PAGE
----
On the other hand, elevated Olig1 level suggests some developmental abnormalities in SCA3. One possibility could be an increase in the prolonged existence of the Olig1-positive progenitor pool, which could disrupt the lineage segregation process. Another part of the results which indicate a developmental component in SCA3 pathogenesis is a group of dysregulated proteins involved in such processes as axon guidance and dendrite development.
In view of the fact that we did not find transcriptional changes in the brain of young Ki91 SCA3/MJD mouse model, we reasoned that proteomic changes were the other type of general molecular events that may be disturbed during the disease onset and presymptomatic SCA3 phase. We found a number of proteins with an altered level indicating that the dysregulations in protein level occur earlier and with greater intensity as compared to transcriptional changes during the disease progression. The changes in protein level in the cell can be evoked by posttranslational modifications such as protein phosphorylation. We tested the global phosphorylation of proteins and we found numerous decreased phosphoproteins in the cerebellum and cortex of young Ki91 animals (most of them exceeded log FC − 2) even reaching − 7 in Ki91 animals versus WT animals in the cerebral cortex. In addition, several common proteins were identified for both total proteome and phosphoproteome.
Interestingly, there were only 1 upregulated versus 94 downregulated and 2 upregulated versus 479 downregulated among dysregulated phosphoproteins in the cerebellum and cortex, respectively. This suggests that a general downregulation process of phosphorylated proteins in the cortex and cerebellum may exist in SCA3/MJD at young presymptomatic stage. Of note, ataxin-3 was demonstrated to interact with several kinases such as casein kinase 2 beta (Ck2b), glycogen synthase kinase 3 beta (Gsk3b), checkpoint kinase 1 (Chk1), cyclin-dependent kinase 4 (Cdk4), ribosomal protein S6 kinase (RPS6KA1), MAP kinase interacting serine/threonine kinase 1 (MKNK1), and mitogen-activated protein kinase kinase kinase 1 (MAP3K1) [50,48,49,50,54]. Importantly, ataxin-3 is the interactor of the powerful inhibitor of kinases, cyclin-dependent kinase inhibitor 1A (p21) . p21 is controlling a multitude of kinases including the Cdks, Camk2d, Cdc28, Ywhaq, Mapk8 (Jnk), Mapk14, Prkaca, Csnk2b, Map3k5, and another powerful inhibitor Cdkn1b (p27) (source: BIOGRID and references therein). In fact, after analyzing the phosphorylation motifs of downregulated phosphoproteins, we discovered that the majority of motifs are targets for Ck1 and 2, Pka, Cdks kinases, Camk2, Gsk3, and other kinases such as the genome stabilizer Chk1.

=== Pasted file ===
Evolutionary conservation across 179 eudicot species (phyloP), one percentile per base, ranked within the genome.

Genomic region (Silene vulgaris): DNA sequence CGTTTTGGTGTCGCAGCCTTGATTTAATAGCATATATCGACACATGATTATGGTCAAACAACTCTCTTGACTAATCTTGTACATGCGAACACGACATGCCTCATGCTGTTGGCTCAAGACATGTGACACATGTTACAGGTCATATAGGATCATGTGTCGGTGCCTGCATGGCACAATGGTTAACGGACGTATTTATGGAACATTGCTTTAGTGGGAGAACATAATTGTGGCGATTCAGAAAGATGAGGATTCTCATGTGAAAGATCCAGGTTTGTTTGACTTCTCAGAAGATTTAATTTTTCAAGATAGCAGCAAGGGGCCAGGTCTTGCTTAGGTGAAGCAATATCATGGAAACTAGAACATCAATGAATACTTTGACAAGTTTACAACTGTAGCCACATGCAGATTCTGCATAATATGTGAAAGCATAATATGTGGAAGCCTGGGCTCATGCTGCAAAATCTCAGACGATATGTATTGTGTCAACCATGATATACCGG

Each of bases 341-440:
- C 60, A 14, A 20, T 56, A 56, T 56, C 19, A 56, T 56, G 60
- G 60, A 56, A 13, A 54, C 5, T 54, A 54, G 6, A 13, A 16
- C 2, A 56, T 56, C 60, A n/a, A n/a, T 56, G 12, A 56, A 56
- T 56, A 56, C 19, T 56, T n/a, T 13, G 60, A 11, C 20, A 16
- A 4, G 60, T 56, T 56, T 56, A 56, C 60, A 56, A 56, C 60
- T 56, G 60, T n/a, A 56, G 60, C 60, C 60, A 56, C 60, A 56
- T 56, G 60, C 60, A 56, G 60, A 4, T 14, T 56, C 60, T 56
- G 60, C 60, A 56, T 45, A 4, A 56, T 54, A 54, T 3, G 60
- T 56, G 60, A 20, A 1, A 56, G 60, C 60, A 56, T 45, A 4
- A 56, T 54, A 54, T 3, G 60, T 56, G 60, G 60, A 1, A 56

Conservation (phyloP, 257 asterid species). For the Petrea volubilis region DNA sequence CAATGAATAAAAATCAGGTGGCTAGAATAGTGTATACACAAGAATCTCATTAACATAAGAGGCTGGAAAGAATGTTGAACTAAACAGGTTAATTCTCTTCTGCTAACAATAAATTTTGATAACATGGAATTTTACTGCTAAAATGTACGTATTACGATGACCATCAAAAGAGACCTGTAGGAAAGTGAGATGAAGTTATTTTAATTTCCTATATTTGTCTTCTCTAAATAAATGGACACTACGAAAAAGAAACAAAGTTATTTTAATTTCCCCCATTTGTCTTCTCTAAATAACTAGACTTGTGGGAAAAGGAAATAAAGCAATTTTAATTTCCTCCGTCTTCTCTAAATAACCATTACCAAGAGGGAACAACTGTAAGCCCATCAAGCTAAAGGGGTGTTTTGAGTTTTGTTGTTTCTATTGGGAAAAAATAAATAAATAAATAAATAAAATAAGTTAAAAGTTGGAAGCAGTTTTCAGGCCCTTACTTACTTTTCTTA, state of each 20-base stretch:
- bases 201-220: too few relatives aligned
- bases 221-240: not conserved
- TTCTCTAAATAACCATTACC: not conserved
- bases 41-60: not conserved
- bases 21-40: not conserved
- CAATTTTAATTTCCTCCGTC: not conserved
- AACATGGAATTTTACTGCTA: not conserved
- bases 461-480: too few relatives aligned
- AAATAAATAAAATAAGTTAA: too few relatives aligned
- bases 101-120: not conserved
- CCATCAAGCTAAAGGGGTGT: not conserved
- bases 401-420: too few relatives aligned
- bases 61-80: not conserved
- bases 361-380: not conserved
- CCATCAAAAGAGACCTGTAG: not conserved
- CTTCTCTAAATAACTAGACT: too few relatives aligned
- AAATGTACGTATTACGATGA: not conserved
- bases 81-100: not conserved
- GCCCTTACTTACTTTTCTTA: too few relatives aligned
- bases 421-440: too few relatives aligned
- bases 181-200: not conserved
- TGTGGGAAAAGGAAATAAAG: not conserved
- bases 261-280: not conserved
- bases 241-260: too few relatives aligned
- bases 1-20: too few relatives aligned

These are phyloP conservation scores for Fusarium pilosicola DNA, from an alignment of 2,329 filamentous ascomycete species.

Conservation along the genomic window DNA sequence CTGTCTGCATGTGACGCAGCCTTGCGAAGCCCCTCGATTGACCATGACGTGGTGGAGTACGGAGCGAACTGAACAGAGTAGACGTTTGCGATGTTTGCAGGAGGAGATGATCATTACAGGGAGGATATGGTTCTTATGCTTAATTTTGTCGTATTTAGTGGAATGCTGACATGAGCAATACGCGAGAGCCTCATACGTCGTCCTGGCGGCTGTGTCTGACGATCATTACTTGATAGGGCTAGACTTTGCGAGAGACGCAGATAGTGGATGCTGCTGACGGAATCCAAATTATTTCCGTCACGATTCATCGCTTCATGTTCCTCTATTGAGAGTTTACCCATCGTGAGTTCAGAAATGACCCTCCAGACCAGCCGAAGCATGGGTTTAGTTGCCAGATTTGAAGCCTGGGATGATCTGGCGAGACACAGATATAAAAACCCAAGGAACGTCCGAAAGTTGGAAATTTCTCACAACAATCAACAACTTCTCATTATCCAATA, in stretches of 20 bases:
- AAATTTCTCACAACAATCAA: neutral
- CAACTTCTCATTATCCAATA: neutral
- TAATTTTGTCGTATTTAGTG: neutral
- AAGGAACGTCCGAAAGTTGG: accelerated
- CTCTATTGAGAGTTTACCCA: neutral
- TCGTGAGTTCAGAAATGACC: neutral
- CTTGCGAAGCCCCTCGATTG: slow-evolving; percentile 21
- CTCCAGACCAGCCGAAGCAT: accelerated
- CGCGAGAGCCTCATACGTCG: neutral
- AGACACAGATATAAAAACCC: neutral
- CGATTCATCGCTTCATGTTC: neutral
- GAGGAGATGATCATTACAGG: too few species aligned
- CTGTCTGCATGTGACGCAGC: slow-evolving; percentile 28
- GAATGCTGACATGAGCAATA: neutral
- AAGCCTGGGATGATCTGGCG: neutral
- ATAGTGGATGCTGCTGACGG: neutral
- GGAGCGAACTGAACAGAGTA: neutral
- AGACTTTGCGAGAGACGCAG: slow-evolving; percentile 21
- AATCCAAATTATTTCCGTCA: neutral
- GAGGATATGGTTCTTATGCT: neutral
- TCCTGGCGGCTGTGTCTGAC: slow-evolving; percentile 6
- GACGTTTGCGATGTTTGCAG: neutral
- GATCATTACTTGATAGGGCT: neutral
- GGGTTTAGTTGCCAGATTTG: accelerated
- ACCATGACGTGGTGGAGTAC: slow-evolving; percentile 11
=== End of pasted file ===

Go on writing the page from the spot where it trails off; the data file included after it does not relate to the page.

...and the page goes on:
Commonly dysregulated kinase for both analyzed cerebral regions is p21-activated kinase 1 (Pak1) with highly downregulated levels of phosphorylation at Ser-223 (cerebellum) and Ser-174 (cortex). Phosphorylation of Ser-223 is required for Pak1 activation and is performed by casein kinase (Csnk2a1), a known interactor of ataxin-3 [52, 55]. In general, Pak1 is implicated in neurodegenerative disorders, such as Alzheimer disease (AD), Huntington disease (HD), and Parkinson disease [56, 57]. Previously, Pak1 was shown to promote polyQ aggregation by enhancing its toxicity like in cellular models of HD, and this process was rescued by Pak1 knockdown . Conversely, cell death was observed when the activity of Pak1 was downregulated in the 6-OHDA rat model of Parkinson disease . In addition, it was demonstrated that oxidative stress reduced the active, phosphorylated form of Pak1 in dopaminergic neurons, which directly led to a reduction of anti-apoptotic Bcl2 protein levels via the ubiquitin/proteasome pathway. Moreover, an upstream phosphatase of Pak1 modulating its activity is Pp2b-A (Ppp3ca), which is upregulated in the cortex of Ki91 mouse. In addition, a core regulator of phosphatases and also PP2A (Ppp2r1a) , phospho Arpp19/Ensa (S62/67) is downregulated in the cerebellum.
Further analysis of dysregulated substrates in the kinases network (Fig. 7) underlies MAPT and MAP2 interconnected with the highest number of kinases dysregulated as phosphoproteins or total proteins. Those proteins are important for proper formation and stability of microtubule complexes . Interestingly, only normal but not mutant ataxin-3 was shown to interact with microtubules [60, 61]. Coherently, we identified a number of other dysregulated proteins and phosphoproteins localized to cytoskeleton or dysregulaed kinases with functions related to cytoskeleton such as Pak1, Mapk, Brsk1, and Brsk2 (axon guidance and neurite outgrowth) [62,61,62,65]; Src (cytoskeleton remodeling) ; and Gsk3b (tau phosphorylation, ataxin-3 is a substrate) [50, 67].